P: Oh, yes. Kind of stream of consciousness stuff?

D: Well, guides in these kinds of books profess to be writing under the guidance of the spirit world. That’s “automatic writing.” It is stream of consciousness stuff, and you just attribute it to God, and who knows who else is in there pulling the strings and pushing the buttons. But you’re just writing it out. And it seems to me superficial, and it’s been done over and over and over again before.

There are multitudes of people in the evangelical and mainstream churches who are living off of this stuff, and they don’t even know what the Bible says concerning these issues. Their churches don’t tell them or give them practical guidance. They don’t teach them about spiritual formation and how to do it. Many people get what they need from church attendance because the Word is preached, and the rituals are carried on, and God works, but it’s drift more than anything else. And that’s why the churches keep reaching for some programmatic formula that will make people come and give money. It’s just really very sad.

I don’t want to get off the point here. The thing that drove me to write Renovation was addressing the issue of spiritual formation and the need to do this in the contemporary context.

P: Can you talk a little bit about the biblical teaching on the soul?

D: Well, yes, I can talk a little bit about that. The Bible, of course, is not a theology book. It is certainly not a philosophy book. So we have to derive the meaning of terms from the context in use.

And that is what we see in the Scripture. It’s a wonderful thing to do an inductive study with our concordance. We see that the soul is the deepest and the most vital part of the person as a whole. It is often treated as the person, and we actually do this when we talk about “saving our soul.” Well, you know, we don’t save our soul and leave our emotions and our feelings and our body and all the rest of it out. That’s just a way of talking that emphasizes the soul is so fundamental that we can, in some cases, treat it as the whole person because it actually is the thing that integrates all of these aspects of the self and makes them work together. Now, I don’t think we can find a passage in the Bible that says that. We have to read and study how it addresses the soul, and we then see that it is the deepest, most vital part of the human self.

It’s important to distinguish the soul from the spirit, or will, because the will or the heart or the spirit is the executive center of the self. In other words, the spirit is the part that is supposed to consciously direct everything in the person, including the soul.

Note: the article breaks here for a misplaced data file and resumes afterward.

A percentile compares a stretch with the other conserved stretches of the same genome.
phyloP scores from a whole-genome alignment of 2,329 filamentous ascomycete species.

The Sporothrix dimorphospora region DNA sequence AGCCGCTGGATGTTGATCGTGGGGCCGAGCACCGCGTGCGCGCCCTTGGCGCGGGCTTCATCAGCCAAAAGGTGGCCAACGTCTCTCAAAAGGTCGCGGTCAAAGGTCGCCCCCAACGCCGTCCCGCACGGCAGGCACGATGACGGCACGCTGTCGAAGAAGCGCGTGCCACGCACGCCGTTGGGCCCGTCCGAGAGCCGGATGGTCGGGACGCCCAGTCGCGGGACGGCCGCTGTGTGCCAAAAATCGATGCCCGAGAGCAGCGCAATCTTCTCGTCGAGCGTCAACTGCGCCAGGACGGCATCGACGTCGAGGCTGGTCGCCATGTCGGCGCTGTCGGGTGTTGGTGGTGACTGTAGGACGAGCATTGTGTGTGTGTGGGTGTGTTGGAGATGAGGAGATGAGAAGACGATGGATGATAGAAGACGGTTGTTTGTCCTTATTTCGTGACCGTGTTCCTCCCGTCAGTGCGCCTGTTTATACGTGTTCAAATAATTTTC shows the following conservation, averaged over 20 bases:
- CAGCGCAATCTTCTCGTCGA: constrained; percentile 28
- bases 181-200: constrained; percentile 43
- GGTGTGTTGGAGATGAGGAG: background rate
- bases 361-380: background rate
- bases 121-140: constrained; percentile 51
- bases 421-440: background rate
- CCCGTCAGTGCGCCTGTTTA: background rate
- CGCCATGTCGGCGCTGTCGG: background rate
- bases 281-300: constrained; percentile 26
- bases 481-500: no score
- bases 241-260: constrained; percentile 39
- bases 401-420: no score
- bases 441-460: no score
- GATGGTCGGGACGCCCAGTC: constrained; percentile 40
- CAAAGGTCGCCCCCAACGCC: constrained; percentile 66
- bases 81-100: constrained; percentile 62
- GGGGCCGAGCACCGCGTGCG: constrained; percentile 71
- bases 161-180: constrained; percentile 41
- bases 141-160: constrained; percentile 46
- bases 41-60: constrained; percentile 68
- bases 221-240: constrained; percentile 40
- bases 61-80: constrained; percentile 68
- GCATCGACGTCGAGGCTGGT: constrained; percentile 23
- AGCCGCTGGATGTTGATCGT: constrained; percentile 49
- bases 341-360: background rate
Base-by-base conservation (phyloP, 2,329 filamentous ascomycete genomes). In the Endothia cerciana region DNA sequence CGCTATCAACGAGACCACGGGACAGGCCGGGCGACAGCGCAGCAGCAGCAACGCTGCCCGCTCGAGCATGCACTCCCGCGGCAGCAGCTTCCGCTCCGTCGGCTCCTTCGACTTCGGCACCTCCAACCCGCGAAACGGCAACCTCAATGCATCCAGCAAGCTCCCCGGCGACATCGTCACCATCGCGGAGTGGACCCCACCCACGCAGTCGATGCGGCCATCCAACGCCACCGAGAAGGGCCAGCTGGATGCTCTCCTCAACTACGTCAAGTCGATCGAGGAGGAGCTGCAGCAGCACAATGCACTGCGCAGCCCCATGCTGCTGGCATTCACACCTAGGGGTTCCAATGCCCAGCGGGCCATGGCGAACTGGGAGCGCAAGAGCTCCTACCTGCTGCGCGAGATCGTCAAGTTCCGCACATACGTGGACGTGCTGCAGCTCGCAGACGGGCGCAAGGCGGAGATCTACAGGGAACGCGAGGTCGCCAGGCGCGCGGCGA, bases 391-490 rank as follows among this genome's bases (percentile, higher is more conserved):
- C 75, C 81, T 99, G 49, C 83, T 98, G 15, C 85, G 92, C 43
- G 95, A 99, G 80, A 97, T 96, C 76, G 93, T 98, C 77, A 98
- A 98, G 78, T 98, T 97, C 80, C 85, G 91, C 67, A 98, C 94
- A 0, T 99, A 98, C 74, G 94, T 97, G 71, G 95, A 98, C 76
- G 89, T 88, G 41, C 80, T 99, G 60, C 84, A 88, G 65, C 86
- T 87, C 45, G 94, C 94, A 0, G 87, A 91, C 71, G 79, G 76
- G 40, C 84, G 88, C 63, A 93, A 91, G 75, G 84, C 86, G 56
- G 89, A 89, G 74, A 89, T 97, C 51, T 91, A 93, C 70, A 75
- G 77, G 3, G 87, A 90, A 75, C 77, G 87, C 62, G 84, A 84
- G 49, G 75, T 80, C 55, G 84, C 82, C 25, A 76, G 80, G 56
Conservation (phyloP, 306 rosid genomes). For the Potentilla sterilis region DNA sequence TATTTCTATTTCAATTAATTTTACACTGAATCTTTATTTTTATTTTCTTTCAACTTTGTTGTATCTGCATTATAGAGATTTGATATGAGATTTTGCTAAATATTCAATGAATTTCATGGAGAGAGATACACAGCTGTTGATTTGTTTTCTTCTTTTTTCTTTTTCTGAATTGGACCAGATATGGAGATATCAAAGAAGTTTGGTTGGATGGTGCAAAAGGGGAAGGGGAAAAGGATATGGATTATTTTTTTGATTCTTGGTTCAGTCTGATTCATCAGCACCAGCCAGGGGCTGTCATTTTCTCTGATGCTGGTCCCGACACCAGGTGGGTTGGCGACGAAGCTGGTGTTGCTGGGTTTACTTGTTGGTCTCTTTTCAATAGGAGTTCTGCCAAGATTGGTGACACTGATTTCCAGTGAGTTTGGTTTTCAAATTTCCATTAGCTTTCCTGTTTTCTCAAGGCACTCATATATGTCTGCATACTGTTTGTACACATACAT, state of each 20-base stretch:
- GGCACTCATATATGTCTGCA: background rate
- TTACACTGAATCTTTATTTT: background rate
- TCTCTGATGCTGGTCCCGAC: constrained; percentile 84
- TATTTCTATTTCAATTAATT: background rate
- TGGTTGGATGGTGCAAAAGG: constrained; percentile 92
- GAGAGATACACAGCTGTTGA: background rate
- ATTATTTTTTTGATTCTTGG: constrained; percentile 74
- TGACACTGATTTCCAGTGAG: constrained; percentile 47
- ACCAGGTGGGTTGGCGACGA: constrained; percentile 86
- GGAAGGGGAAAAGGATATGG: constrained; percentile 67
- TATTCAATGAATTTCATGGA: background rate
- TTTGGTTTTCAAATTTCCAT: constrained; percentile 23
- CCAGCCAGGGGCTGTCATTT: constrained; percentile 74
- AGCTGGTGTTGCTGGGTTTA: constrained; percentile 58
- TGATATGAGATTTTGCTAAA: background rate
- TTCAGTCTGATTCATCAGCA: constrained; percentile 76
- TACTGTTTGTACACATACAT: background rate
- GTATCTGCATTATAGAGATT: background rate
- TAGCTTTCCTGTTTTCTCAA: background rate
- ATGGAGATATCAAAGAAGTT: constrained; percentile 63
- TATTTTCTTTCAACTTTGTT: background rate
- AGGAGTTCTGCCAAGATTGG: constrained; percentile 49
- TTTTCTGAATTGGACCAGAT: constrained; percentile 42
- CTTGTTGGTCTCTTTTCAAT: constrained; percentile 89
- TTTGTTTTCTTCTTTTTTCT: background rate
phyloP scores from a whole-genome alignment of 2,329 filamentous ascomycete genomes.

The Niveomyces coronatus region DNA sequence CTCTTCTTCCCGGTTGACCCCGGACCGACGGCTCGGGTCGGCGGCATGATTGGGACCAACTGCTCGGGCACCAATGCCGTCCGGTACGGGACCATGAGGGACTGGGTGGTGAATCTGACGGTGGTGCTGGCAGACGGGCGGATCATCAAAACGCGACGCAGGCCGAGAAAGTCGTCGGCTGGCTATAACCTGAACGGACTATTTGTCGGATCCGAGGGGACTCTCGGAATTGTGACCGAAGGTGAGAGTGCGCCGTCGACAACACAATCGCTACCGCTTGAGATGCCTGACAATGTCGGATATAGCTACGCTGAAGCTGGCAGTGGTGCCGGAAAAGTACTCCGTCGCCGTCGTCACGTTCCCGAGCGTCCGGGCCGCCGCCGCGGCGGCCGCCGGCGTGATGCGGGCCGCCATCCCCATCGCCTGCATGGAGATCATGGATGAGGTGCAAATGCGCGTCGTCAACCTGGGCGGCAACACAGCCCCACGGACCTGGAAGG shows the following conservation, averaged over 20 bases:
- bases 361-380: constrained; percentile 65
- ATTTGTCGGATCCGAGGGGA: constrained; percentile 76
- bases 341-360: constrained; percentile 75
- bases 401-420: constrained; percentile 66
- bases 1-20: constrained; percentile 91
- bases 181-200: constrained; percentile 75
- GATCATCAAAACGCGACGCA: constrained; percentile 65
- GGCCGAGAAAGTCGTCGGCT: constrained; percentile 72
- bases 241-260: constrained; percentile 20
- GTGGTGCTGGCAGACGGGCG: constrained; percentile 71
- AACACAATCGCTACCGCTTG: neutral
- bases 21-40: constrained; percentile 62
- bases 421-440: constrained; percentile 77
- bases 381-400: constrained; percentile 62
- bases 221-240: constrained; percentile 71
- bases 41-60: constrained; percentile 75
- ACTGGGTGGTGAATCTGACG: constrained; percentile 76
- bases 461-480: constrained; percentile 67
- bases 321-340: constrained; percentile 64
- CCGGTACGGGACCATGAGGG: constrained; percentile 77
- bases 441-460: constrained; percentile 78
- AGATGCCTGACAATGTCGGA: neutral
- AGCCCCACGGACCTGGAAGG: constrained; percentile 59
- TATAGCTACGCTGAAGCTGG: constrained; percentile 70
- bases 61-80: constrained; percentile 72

Generally speaking we don’t want to hear from the soul. We want it to just do its job. Unfortunately, in a broken world, it also is broken, and we’re going to hear from it because many of the ordinary miseries and extraordinary glories of human life are expressions of the state of the soul.

There is talk in the Scripture like, “The law of the Lord is perfect, restoring the soul.” See, the “law of the Lord” draws the soul into the ways of God at a deep level that heals it. The soul’s order is re-established in God through the law. Or the 23rd Psalm, “He restoreth my soul.” These are extremely crucial passages.

I do emphasize that we cannot just get out of the Bible a definition of the soul. The Bible defines almost nothing because it isn’t a book for scholars and philosophers or free thinkers. It’s a book for people who want help. It’s primarily a book for pastors. They’re the ones that can use it in a way so that it actually achieves its purpose.

P: Going back to the example you gave of the spirit being the executive center, if you use the analogy of an automobile, might the spirit be the steering wheel and the soul be the engine?

D: Well, I would say the soul would be more than the engine. The soul would be like the computer system that coordinates everything, from the smog device to the fuel injection system to the brakes. Now, of course, you have guidance devices and all sorts of things. The soul would be more like the way this is all hooked together, a system of coordination.

The engine might be more like the body. In ourselves that is the source of our strength. As we reach out to God, we get another source of strength. But no matter how lost a person is, they still draw on their body. So the body would be more like the motor. Suppose we have a motor and our transmission doesn’t work or our clutch or whatever. Then our body, our motor, just takes us down the road. Or our brakes don’t work! We must have a coordination system.

The different parts of the automobile like the ignition switch, the various buttons, the steering wheel—the interfaces between the driver and the machine—are our spirit or heart. The different controls are the spirit.

Then we have the issue of what’s in control of the driver. And the driver had better be under some control! Hopefully, that will be God. And so the relation of redemption and sanctification would be the ongoing relationship between the driver and God who is directing her. Now, if God isn’t directing him, he may go wild and do all sorts of things criminal and crazy.

Think of the soul as the computer system that runs the whole thing. And then the spirit is the executive center. It’s the faculty of choice. And then you want that faculty governed by the truth of God and the Spirit of God. We really do need analogies for all of this, because the only alternative is to write a long book of philosophy that no one would understand.

P: What does a church committed to the spiritual formation of its members look like? What is its priorities? What does it emphasize? How does it spend its time?